In the past year, field-changing unveilings on the origins of our species have pushed questions surrounding our evolutionary history into the public spotlight.

What did our last common ancestor with chimpanzees look like, and how did that ape ancestor even evolve to that point? What was our relationship with the extinct, very closely related Neanderthals? The story of our origins, of how the ape called Homo sapiens came to be, was, as much as we don’t like to admit it, largely controlled by chance. Our ancestors often happened to be in the right place at the right time to survive and lead to humankind’s being alive today. Our story begins with a worldwide disaster.

Teisha Rowland

Mammals Taking the Stage: 65 million years ago, the face of the Earth was forever changed as a massive asteroid hit its surface and drastically altered the global environment, coinciding with increased volcanic activity. Essentially all animals living on the land who were larger than the size of a small dog are thought to have gone extinct during the Cretaceous-Tertiary (K-T) event—including, famously, most of the dinosaurs. However, the wake of this devastation opened up many opportunities for the small, shrew-like mammals that survived. Some evidence suggests that there were already a diverse array of large mammals alive, perhaps living as far back as 170 million years ago, but, if they were around, they too met their demise during the K/T event. The small mammalian survivors flourished, filling in leftover niches, and evolved.

Primates Arise: About 60 million years ago, early, squirrel-sized primates arrived on the scene, just in time for the spotlight. Environmental events soon created a world that greatly favored these early primates. About 55 million years ago (between the Paleocene and the Eocene epochs), the Earth became very warm for 100,000 years, heating on a scale that has yet to be repeated. And it happened relatively quickly. In just 10,000 years, the surface of the oceans had increased by about 46 degrees Fahrenheit.

How did this help the early primates? The increased temperatures caused evergreen forests to grow significantly, which increased the available habitat for our early tree-dwelling ancestors, allowing these primates to spread across the world for millions of years.

But it didn’t last. Around 36 million years ago, the Earth became much colder, causing the tropical forests to significantly shrink, and with them the primates’ habitats, as ice sheets began to appear. In North America, for example, the annual average temperature dropped by 54 degrees Fahrenheit. (These changes were caused by much older events: the Indian subcontinent crashed into Asia 54 million years ago, which eventually led to changes in the global atmospheric circulation patterns and, consequently, the observed cooling.) But although their habitat became much reduced and scattered, and many species went extinct, primates still survived this prolonged period of global cooling, specifically in suitable habitats near the equator.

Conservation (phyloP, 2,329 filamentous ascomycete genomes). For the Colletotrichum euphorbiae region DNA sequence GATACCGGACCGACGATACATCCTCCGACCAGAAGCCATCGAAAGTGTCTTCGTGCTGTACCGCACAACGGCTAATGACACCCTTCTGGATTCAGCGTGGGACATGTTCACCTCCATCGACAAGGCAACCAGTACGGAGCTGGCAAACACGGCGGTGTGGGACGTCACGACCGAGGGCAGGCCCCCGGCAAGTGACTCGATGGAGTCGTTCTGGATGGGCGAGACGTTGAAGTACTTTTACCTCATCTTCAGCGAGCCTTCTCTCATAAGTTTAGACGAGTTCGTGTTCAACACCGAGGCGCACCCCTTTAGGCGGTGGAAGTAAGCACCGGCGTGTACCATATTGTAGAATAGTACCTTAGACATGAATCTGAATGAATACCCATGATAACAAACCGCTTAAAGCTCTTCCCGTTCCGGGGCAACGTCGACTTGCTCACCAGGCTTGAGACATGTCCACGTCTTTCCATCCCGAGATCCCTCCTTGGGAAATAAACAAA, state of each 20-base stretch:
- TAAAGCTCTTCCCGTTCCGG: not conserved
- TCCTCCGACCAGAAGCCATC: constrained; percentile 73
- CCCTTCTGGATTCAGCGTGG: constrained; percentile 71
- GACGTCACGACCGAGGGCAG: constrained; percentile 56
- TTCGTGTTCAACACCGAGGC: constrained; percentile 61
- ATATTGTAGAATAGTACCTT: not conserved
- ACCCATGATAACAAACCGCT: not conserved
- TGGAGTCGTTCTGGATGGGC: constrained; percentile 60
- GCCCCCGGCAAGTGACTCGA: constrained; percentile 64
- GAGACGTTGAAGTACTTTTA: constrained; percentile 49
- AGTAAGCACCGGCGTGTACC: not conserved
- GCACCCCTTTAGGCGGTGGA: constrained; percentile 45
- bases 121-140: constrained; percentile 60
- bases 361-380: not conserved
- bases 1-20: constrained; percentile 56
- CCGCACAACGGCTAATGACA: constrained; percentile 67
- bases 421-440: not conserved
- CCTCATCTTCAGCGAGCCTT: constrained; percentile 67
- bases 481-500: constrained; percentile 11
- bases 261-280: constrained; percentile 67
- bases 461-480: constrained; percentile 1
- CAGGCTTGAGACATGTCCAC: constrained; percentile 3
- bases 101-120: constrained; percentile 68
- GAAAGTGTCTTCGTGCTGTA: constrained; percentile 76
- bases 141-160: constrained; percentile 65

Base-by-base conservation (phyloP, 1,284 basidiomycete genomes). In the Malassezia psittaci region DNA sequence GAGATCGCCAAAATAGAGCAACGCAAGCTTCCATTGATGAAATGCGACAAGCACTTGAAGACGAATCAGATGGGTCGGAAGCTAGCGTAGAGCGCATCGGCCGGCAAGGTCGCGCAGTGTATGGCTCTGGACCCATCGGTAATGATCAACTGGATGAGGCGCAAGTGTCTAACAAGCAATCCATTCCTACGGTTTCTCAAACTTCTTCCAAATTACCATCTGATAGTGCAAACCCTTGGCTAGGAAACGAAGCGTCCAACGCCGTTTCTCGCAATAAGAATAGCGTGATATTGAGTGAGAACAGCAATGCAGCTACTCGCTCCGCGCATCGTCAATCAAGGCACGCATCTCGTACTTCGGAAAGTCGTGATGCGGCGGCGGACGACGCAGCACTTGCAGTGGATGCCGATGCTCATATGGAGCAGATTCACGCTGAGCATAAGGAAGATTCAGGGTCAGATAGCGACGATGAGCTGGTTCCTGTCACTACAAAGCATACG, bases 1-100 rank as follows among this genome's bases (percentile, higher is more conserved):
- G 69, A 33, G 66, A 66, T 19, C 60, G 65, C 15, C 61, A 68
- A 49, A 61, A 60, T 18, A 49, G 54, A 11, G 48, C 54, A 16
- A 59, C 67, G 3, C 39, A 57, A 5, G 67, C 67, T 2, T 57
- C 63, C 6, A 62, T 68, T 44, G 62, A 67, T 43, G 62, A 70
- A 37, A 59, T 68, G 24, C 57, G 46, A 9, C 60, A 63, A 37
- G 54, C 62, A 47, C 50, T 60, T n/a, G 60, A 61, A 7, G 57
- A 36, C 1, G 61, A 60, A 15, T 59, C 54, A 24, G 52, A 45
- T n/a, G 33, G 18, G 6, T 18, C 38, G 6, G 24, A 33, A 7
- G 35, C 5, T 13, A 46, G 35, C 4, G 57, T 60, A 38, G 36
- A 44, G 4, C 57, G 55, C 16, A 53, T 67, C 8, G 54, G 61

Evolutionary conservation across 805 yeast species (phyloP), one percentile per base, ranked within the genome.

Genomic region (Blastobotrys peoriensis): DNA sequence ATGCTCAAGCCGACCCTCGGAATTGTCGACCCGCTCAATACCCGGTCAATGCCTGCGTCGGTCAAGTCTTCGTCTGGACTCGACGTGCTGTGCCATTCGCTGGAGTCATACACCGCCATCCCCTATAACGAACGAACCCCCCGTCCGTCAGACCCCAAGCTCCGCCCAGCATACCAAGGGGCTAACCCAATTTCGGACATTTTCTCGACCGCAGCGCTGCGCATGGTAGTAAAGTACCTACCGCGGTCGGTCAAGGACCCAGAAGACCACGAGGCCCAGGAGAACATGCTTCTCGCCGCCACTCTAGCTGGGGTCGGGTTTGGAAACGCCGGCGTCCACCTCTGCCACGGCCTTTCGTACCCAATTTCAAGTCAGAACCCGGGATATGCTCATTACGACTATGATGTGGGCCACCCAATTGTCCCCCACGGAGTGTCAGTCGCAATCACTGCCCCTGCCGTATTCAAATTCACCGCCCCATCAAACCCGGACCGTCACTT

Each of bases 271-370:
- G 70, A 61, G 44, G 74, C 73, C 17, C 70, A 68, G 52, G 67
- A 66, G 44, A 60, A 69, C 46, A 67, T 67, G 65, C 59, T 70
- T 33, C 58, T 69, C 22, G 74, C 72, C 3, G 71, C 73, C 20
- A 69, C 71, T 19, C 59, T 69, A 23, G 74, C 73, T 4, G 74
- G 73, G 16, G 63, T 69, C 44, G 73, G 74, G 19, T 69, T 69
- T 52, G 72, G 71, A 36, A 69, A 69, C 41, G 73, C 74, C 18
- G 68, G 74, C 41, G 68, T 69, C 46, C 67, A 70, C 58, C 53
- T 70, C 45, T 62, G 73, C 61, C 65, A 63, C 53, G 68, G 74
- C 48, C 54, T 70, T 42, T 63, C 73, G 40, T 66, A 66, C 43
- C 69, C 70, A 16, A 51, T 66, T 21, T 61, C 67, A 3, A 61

The Coming of the Apes: Fossils of the first ape-like creatures date back to about 23 million years ago, at the start of the Miocene. These animals, too, made an appearance just at the right moment on the world’s stage: From about 23 to 15 million years ago, the Earth warmed again temporarily, causing tropical and subtropical forests to expand in Africa, and some across Eurasia. More forests meant the burgeoning apes had a wider food selection, expanding their diet and range.

However, during this period, Africa became separated from Eurasia by a seaway, leaving the only living apes stranded in Africa. Near the end of this period the continents had an intermittent land bridge connecting them, until they became permanently connected 14 million years ago. Some apes traveled into Eurasia while this bridge was temporarily present, becoming separated from their relatives, and diversifying in the new forests. Consequently, by nine million years ago, a variety of apes lived throughout evergreen wooded environments in northern Africa and southern Eurasia.

However, the environment once again let it be known that it, ultimately, dictates the fate of these creatures and all life on Earth; around nine million years ago, woodlands disappeared in northern areas, leaving apes living only in parts of southeast Asia and tropical Africa.

Diverging from Apes: Based on fossils and DNA data (much elucidated by Morris Goodman and colleagues at the Wayne State University School of Medicine in Michigan) we have an idea of when the lineage of apes that would eventually give rise to us branched off from our other ape cousins. Time ranges given vary greatly between studies, however, only allowing for rough estimations.

Orangutans were the first apes to go their separate way from our ancestors; our last common ancestor with orangutans lived over nine million years ago. Around eight million years ago, gorillas and our ancestors also parted. The last existing ape we shared a common ancestor with is the chimpanzee; our common ancestor is thought to have walked the earth around 5 million years ago.